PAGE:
“Five Myths About Frederick Douglass” by Henry Louis Gates Jr. and John Stauffer - 2. 15. 17
“Five Myths About Frederick Douglass” by Henry Louis Gates Jr. and John Stauffer
A recent article published in The Washington Post by Henry Louis Gates Jr. and John Stauffer outlines five myths about Frederick Douglass after President Trump suggested Douglass was still alive at a Black History Month event earlier this month.
MYTH NO. 1
Douglass wanted blacks to fight for the Union in the Civil War, and after President Abraham Lincoln allowed them to serve, Douglass became the president’s loyal supporter and friend. Following the war, Douglass became the first African American to receive a federal appointment that required Senate approval and was an official emissary to Haiti. It’s no wonder that the Colored Republican Association of New York called Douglass “a patriot and a hero ” upon his death in 1895 or that he is often listed in collections of American patriots: A monograph from the 1990s, for instance, was called “Frederick Douglass: Patriot and Activist .”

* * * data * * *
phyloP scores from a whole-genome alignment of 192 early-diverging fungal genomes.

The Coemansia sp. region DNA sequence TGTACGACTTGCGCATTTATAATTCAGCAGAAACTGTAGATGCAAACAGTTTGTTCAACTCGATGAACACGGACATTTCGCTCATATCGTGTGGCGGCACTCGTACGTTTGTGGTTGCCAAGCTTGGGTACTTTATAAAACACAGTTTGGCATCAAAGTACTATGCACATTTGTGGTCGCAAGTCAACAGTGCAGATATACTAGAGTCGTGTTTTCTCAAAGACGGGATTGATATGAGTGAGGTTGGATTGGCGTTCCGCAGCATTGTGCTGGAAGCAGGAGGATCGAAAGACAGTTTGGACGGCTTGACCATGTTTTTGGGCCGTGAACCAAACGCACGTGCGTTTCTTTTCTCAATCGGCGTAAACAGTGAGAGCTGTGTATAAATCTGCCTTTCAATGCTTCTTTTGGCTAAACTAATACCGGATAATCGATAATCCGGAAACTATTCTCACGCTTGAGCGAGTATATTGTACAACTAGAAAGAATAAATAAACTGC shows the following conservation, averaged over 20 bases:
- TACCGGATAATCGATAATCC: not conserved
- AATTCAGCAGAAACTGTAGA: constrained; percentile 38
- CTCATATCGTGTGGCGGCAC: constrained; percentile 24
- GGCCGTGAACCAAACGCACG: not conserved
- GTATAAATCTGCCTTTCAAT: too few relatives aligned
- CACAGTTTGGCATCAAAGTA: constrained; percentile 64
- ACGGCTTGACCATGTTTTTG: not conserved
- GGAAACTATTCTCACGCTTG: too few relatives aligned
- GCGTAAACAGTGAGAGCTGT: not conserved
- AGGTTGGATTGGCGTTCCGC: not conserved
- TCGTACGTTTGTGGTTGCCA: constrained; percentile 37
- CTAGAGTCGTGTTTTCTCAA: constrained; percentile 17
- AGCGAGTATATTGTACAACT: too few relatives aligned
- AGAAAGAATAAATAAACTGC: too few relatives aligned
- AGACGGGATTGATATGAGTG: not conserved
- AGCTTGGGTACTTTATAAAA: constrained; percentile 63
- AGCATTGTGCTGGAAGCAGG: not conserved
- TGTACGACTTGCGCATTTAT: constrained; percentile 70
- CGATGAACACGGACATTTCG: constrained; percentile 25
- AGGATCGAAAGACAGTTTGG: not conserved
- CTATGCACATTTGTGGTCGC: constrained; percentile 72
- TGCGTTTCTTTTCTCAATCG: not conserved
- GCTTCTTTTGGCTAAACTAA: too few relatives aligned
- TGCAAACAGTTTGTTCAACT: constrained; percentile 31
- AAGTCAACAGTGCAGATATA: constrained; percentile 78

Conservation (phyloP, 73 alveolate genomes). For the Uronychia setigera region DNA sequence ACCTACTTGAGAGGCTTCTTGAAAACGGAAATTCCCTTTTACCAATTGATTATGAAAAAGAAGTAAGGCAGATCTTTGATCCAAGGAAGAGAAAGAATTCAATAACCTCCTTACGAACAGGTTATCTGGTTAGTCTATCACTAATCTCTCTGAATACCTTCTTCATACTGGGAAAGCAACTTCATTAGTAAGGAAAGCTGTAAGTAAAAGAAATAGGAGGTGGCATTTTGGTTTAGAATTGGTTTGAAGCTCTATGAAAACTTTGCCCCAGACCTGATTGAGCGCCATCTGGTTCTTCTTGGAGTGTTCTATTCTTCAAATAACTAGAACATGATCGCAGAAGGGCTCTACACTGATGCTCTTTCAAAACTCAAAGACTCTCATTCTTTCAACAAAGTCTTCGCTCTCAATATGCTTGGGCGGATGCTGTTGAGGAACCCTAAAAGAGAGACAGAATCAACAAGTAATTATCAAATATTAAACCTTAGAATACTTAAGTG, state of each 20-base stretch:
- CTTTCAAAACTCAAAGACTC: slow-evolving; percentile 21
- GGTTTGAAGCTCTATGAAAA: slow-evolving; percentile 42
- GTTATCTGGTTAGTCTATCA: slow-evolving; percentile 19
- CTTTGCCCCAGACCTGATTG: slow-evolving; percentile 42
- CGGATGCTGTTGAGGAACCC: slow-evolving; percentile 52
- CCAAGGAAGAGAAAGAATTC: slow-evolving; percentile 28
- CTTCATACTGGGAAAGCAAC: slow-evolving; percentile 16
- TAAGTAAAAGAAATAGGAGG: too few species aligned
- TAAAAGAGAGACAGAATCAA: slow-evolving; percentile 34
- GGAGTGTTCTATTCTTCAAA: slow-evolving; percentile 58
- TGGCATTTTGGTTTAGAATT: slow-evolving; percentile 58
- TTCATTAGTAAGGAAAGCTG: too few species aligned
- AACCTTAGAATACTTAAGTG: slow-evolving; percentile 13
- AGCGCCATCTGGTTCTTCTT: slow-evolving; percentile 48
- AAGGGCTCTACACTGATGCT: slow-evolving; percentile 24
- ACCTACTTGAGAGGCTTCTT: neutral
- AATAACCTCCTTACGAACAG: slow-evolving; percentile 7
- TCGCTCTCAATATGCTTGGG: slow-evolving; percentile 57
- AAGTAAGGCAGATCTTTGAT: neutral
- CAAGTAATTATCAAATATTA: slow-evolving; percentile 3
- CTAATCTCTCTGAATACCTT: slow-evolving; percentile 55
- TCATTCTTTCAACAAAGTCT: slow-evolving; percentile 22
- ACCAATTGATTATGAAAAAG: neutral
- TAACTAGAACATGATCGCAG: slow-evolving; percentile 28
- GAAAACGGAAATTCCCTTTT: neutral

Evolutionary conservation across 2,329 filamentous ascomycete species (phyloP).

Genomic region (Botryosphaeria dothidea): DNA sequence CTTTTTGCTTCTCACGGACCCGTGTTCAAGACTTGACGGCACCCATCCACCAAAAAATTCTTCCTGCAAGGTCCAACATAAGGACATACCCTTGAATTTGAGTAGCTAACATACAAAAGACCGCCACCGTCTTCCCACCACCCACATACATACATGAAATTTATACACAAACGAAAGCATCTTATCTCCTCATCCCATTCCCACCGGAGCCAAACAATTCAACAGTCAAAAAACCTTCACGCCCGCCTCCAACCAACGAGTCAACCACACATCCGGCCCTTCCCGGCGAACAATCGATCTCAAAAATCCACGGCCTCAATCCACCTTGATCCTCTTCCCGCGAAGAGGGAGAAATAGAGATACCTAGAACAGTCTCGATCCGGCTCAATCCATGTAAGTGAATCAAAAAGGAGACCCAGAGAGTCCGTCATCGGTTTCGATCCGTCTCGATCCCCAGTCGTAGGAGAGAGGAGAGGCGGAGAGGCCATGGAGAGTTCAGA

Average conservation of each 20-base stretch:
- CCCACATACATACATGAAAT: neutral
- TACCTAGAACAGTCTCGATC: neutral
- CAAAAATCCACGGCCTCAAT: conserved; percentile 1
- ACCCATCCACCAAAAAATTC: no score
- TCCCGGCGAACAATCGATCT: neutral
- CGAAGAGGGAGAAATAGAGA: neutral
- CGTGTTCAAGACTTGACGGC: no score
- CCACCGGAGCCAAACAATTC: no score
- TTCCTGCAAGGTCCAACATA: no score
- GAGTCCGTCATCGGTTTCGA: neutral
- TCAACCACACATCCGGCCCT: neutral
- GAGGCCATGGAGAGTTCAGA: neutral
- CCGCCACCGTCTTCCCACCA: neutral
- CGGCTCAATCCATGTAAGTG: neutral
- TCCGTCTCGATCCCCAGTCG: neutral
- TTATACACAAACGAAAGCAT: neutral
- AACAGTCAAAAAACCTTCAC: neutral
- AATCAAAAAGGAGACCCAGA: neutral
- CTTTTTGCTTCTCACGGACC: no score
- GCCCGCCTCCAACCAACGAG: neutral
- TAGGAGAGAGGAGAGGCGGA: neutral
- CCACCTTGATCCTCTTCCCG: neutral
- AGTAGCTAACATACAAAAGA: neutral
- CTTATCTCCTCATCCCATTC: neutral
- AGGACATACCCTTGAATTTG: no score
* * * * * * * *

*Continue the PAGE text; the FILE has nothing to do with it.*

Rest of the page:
Yet Douglass never defined himself as an American patriot — indeed, he was highly critical of the United States. In 1845, as a fugitive slave, he fled to the British Isles for two years, almost settling permanently in England. For the first time in his life, he said , he experienced “an absence, a perfect absence, of everything like that disgusting hate with which we are pursued” in America. Only a sense of duty to his fellow African Americans and a desire to fight the scourge of racism and slavery persuaded him to come back. “I have no love for America, as such,” he announced upon his return. “I have no patriotism. I have no country.”
Read the rest of the article here.